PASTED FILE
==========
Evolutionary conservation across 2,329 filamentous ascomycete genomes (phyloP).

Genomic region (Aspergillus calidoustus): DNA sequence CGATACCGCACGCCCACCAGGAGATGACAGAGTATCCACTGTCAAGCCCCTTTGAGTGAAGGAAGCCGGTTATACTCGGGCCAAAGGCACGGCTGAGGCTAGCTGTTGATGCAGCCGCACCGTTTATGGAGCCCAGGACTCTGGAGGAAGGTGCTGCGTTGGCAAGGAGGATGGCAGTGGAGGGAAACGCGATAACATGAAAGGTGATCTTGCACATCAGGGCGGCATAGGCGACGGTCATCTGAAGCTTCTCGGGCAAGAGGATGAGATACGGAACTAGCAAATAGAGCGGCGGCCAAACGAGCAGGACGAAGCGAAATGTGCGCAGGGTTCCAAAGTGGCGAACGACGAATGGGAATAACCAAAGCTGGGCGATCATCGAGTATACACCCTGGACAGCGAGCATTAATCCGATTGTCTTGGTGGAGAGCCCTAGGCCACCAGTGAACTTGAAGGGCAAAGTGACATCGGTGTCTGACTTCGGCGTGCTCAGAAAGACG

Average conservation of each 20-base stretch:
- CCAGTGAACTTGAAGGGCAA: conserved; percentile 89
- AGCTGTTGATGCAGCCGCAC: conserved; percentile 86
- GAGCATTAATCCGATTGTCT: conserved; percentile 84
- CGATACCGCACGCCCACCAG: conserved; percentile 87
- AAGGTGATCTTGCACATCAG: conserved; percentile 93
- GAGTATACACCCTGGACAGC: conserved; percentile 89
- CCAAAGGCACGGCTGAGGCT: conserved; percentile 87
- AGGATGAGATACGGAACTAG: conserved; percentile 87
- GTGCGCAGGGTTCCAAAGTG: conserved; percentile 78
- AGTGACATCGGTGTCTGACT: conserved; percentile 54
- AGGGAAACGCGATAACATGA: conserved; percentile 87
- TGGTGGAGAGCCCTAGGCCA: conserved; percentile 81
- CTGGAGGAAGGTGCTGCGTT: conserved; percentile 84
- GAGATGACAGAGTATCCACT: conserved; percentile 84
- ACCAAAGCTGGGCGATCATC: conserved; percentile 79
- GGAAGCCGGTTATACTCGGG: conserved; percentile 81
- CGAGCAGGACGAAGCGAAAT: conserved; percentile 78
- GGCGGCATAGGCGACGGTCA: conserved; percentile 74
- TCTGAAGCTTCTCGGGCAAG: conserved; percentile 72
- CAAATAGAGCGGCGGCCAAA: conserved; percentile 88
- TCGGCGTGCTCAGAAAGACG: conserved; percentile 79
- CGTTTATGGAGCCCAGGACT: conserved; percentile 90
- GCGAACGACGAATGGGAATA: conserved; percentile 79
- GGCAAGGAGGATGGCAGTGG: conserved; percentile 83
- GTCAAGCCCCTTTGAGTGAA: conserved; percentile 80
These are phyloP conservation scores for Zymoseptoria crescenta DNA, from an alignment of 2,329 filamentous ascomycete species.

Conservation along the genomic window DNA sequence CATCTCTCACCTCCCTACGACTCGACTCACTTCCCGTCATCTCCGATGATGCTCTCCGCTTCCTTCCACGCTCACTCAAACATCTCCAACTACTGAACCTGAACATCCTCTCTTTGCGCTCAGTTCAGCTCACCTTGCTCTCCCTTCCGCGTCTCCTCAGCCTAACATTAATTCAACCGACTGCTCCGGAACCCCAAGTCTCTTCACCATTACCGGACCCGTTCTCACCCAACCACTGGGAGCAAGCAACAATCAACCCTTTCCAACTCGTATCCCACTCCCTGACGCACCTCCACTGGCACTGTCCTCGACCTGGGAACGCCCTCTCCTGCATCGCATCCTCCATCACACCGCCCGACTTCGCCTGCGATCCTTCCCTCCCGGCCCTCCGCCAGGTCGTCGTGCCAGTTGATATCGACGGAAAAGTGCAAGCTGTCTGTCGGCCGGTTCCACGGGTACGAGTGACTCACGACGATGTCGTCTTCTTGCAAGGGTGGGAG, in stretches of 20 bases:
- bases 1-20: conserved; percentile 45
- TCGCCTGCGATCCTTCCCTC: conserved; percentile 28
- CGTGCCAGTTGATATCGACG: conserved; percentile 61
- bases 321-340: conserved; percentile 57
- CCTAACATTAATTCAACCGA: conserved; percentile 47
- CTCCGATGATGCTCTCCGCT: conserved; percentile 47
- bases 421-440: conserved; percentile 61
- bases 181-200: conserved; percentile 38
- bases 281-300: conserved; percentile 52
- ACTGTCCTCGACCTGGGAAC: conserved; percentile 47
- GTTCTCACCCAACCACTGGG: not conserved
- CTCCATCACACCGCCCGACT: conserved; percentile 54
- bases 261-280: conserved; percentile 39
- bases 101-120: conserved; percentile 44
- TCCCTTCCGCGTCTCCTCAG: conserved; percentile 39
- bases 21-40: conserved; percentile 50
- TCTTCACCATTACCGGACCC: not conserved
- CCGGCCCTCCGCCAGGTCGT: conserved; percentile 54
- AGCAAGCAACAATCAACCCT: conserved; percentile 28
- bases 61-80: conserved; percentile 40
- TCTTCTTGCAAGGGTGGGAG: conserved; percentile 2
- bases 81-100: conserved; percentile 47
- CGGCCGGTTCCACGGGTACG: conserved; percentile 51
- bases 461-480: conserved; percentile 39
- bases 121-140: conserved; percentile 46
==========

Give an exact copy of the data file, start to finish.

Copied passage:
Evolutionary conservation across 2,329 filamentous ascomycete genomes (phyloP).

Genomic region (Aspergillus calidoustus): DNA sequence CGATACCGCACGCCCACCAGGAGATGACAGAGTATCCACTGTCAAGCCCCTTTGAGTGAAGGAAGCCGGTTATACTCGGGCCAAAGGCACGGCTGAGGCTAGCTGTTGATGCAGCCGCACCGTTTATGGAGCCCAGGACTCTGGAGGAAGGTGCTGCGTTGGCAAGGAGGATGGCAGTGGAGGGAAACGCGATAACATGAAAGGTGATCTTGCACATCAGGGCGGCATAGGCGACGGTCATCTGAAGCTTCTCGGGCAAGAGGATGAGATACGGAACTAGCAAATAGAGCGGCGGCCAAACGAGCAGGACGAAGCGAAATGTGCGCAGGGTTCCAAAGTGGCGAACGACGAATGGGAATAACCAAAGCTGGGCGATCATCGAGTATACACCCTGGACAGCGAGCATTAATCCGATTGTCTTGGTGGAGAGCCCTAGGCCACCAGTGAACTTGAAGGGCAAAGTGACATCGGTGTCTGACTTCGGCGTGCTCAGAAAGACG

Average conservation of each 20-base stretch:
- CCAGTGAACTTGAAGGGCAA: conserved; percentile 89
- AGCTGTTGATGCAGCCGCAC: conserved; percentile 86
- GAGCATTAATCCGATTGTCT: conserved; percentile 84
- CGATACCGCACGCCCACCAG: conserved; percentile 87
- AAGGTGATCTTGCACATCAG: conserved; percentile 93
- GAGTATACACCCTGGACAGC: conserved; percentile 89
- CCAAAGGCACGGCTGAGGCT: conserved; percentile 87
- AGGATGAGATACGGAACTAG: conserved; percentile 87
- GTGCGCAGGGTTCCAAAGTG: conserved; percentile 78
- AGTGACATCGGTGTCTGACT: conserved; percentile 54
- AGGGAAACGCGATAACATGA: conserved; percentile 87
- TGGTGGAGAGCCCTAGGCCA: conserved; percentile 81
- CTGGAGGAAGGTGCTGCGTT: conserved; percentile 84
- GAGATGACAGAGTATCCACT: conserved; percentile 84
- ACCAAAGCTGGGCGATCATC: conserved; percentile 79
- GGAAGCCGGTTATACTCGGG: conserved; percentile 81
- CGAGCAGGACGAAGCGAAAT: conserved; percentile 78
- GGCGGCATAGGCGACGGTCA: conserved; percentile 74
- TCTGAAGCTTCTCGGGCAAG: conserved; percentile 72
- CAAATAGAGCGGCGGCCAAA: conserved; percentile 88
- TCGGCGTGCTCAGAAAGACG: conserved; percentile 79
- CGTTTATGGAGCCCAGGACT: conserved; percentile 90
- GCGAACGACGAATGGGAATA: conserved; percentile 79
- GGCAAGGAGGATGGCAGTGG: conserved; percentile 83
- GTCAAGCCCCTTTGAGTGAA: conserved; percentile 80
These are phyloP conservation scores for Zymoseptoria crescenta DNA, from an alignment of 2,329 filamentous ascomycete species.

Conservation along the genomic window DNA sequence CATCTCTCACCTCCCTACGACTCGACTCACTTCCCGTCATCTCCGATGATGCTCTCCGCTTCCTTCCACGCTCACTCAAACATCTCCAACTACTGAACCTGAACATCCTCTCTTTGCGCTCAGTTCAGCTCACCTTGCTCTCCCTTCCGCGTCTCCTCAGCCTAACATTAATTCAACCGACTGCTCCGGAACCCCAAGTCTCTTCACCATTACCGGACCCGTTCTCACCCAACCACTGGGAGCAAGCAACAATCAACCCTTTCCAACTCGTATCCCACTCCCTGACGCACCTCCACTGGCACTGTCCTCGACCTGGGAACGCCCTCTCCTGCATCGCATCCTCCATCACACCGCCCGACTTCGCCTGCGATCCTTCCCTCCCGGCCCTCCGCCAGGTCGTCGTGCCAGTTGATATCGACGGAAAAGTGCAAGCTGTCTGTCGGCCGGTTCCACGGGTACGAGTGACTCACGACGATGTCGTCTTCTTGCAAGGGTGGGAG, in stretches of 20 bases:
- bases 1-20: conserved; percentile 45
- TCGCCTGCGATCCTTCCCTC: conserved; percentile 28
- CGTGCCAGTTGATATCGACG: conserved; percentile 61
- bases 321-340: conserved; percentile 57
- CCTAACATTAATTCAACCGA: conserved; percentile 47
- CTCCGATGATGCTCTCCGCT: conserved; percentile 47
- bases 421-440: conserved; percentile 61
- bases 181-200: conserved; percentile 38
- bases 281-300: conserved; percentile 52
- ACTGTCCTCGACCTGGGAAC: conserved; percentile 47
- GTTCTCACCCAACCACTGGG: not conserved
- CTCCATCACACCGCCCGACT: conserved; percentile 54
- bases 261-280: conserved; percentile 39
- bases 101-120: conserved; percentile 44
- TCCCTTCCGCGTCTCCTCAG: conserved; percentile 39
- bases 21-40: conserved; percentile 50
- TCTTCACCATTACCGGACCC: not conserved
- CCGGCCCTCCGCCAGGTCGT: conserved; percentile 54
- AGCAAGCAACAATCAACCCT: conserved; percentile 28
- bases 61-80: conserved; percentile 40
- TCTTCTTGCAAGGGTGGGAG: conserved; percentile 2
- bases 81-100: conserved; percentile 47
- CGGCCGGTTCCACGGGTACG: conserved; percentile 51
- bases 461-480: conserved; percentile 39
- bases 121-140: conserved; percentile 46